Tax Loss Harvesting: How to Offset Capital Gains Tax

December 18, 2020

Estimated Reading Time: 6 minutes

Tax-Loss Harvesting: How to Offset Capital Gains Tax on Investments

As the calendar year comes to a close, now is an excellent time for investors to harvest losses inside their taxable investment accounts. Tax Loss Harvesting is the practice of selling investments at a loss (also known as ‘realizing’ the loss). When done correctly, this strategy is used to offset capital gains (and up to $3,000 of ordinary income), reducing an investor’s overall tax liability.

Tax Loss Harvesting is both an investment and tax strategy we use for our clients to help minimize their taxable liability, whether it is a capital gains tax liability or an ordinary income tax liability.

One important note is that tax loss harvesting trades can only be performed in taxable accounts. Because IRA’s and 401(k)’s are tax-deferred, there are no capital gains to offset by realizing capital losses. Individual and joint brokerage accounts are considered taxable accounts, and all tax loss harvesting should be done inside these accounts. 

In a summary, the steps to successfully harvest losses is below:

  1. Review your portfolio’s investments
  2. Find an investment security similar to the one(s) underperforming
  3. Sell (realize) the investment security & purchase the similar investment security
  4. Hold the new investment security for 31 days
  5. After 31 days, consider repurchasing the original investment

The steps above are instructions for solo investors interested in harvesting tax losses on their own. The below section gives the explanation for each step.

Step 1: Review Your Portfolio's Investments

Before realizing any losses, it’s important to understand which securities an investor can use to harvest losses. Mutual funds, exchange-traded funds (ETF’s), and individual stocks can all be used to harvest losses. As long as the position is sitting at a loss, it can be used in tax loss harvesting.

Example: Henry’s Portfolio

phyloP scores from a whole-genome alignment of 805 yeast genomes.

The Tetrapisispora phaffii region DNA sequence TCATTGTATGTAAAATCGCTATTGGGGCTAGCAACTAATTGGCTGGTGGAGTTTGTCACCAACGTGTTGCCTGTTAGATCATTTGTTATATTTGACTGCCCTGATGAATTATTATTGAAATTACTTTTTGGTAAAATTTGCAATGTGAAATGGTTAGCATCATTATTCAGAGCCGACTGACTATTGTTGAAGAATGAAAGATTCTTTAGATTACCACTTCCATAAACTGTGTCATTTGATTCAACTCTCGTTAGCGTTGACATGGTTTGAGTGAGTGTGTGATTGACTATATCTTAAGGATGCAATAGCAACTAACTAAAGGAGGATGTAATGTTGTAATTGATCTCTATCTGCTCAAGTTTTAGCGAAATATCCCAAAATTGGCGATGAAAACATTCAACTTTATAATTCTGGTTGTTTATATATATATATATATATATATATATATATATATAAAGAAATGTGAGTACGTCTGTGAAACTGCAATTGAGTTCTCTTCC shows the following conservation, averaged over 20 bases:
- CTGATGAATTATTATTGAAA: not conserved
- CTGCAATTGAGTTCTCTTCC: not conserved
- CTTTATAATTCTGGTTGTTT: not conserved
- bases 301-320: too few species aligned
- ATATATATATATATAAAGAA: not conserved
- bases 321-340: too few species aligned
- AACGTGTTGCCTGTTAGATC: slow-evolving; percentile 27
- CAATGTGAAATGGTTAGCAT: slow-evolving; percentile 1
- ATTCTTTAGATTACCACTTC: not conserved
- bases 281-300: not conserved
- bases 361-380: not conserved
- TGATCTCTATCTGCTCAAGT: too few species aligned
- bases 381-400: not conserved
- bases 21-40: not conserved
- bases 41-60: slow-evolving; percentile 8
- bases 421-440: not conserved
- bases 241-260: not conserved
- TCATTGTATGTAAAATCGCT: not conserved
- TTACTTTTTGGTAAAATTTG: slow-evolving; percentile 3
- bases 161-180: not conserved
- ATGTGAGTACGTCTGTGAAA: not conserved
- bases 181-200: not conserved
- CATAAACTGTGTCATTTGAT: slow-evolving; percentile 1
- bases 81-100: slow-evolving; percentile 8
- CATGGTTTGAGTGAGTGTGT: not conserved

For example, Henry is an investor who is focused on maintaining an exposure to the S&P 500 index. This year, he looks at his 20 shares of SPY (an S&P 500 ETF) and sees they are down about $1,000. Henry recognizes he can sell these shares of SPY to offset some of his other capital gains.

Step 2: Find an Investment Security Similar to the Currently Held One

Investors who maintain set exposures to different market sectors can retain their portfolio’s exposure by purchasing an investment similar to the one they are selling. If an investor were realizing capital losses on an index fund that tracks, say, emerging markets, they can find another index fund tracking emerging markets to replace the original security.

Continued: Henry’s Portfolio

Because Henry wants to maintain his exposure to the S&P 500, he looks for other investments that have similar characteristics to SPY. After some Googling, he finds VOO (Vanguard’s S&P 500 ETF) and deems it a suitable temporary replacement for SPY.

Step 3: Sell the Investment Security & Purchase the Similar Investment Security

Once the investor knows which securities they are selling and they have suitable replacements for those securities (to retain market exposure), they can execute the transaction. In this step, the investor is selling each security at a loss and purchasing the similar investment securities using the proceeds.

Continued: Henry’s Portfolio

Henry logs into his investment account and makes two trades: sells 20 shares of SPY, and he purchases 20 shares of VOO. Here, he realizes the capital losses on his SPY position and maintains his exposure to the S&P 500 index by purchasing VOO.

Step 4: Hold the New Investment Security for 31 Days

When an investor sells the original security, they cannot repurchase that same security for 31 days, otherwise the transaction will be considered a “wash sale” and losses will not be realized on the position. By purchasing a security similar to the one they are selling, an investor avoids a wash sale and maintains their original market exposure.

Continued: Henry’s Portfolio

For one whole month, Henry does nothing with the VOO shares inside his investment account.

Step 5: After 31 Days, Consider Repurchasing the Original Investment

After 31 days, an investor can repurchase their original security if they like the original investment more than their new investment.

During tax season, the investor’s custodian will likely produce a consolidated 1099 form for them. On the 1099, an investor can see the total amount of losses harvested, the total amount of realized capital gains, and the net capital gains (or losses) that will affect their overall tax liability.

Continued: Henry’s Portfolio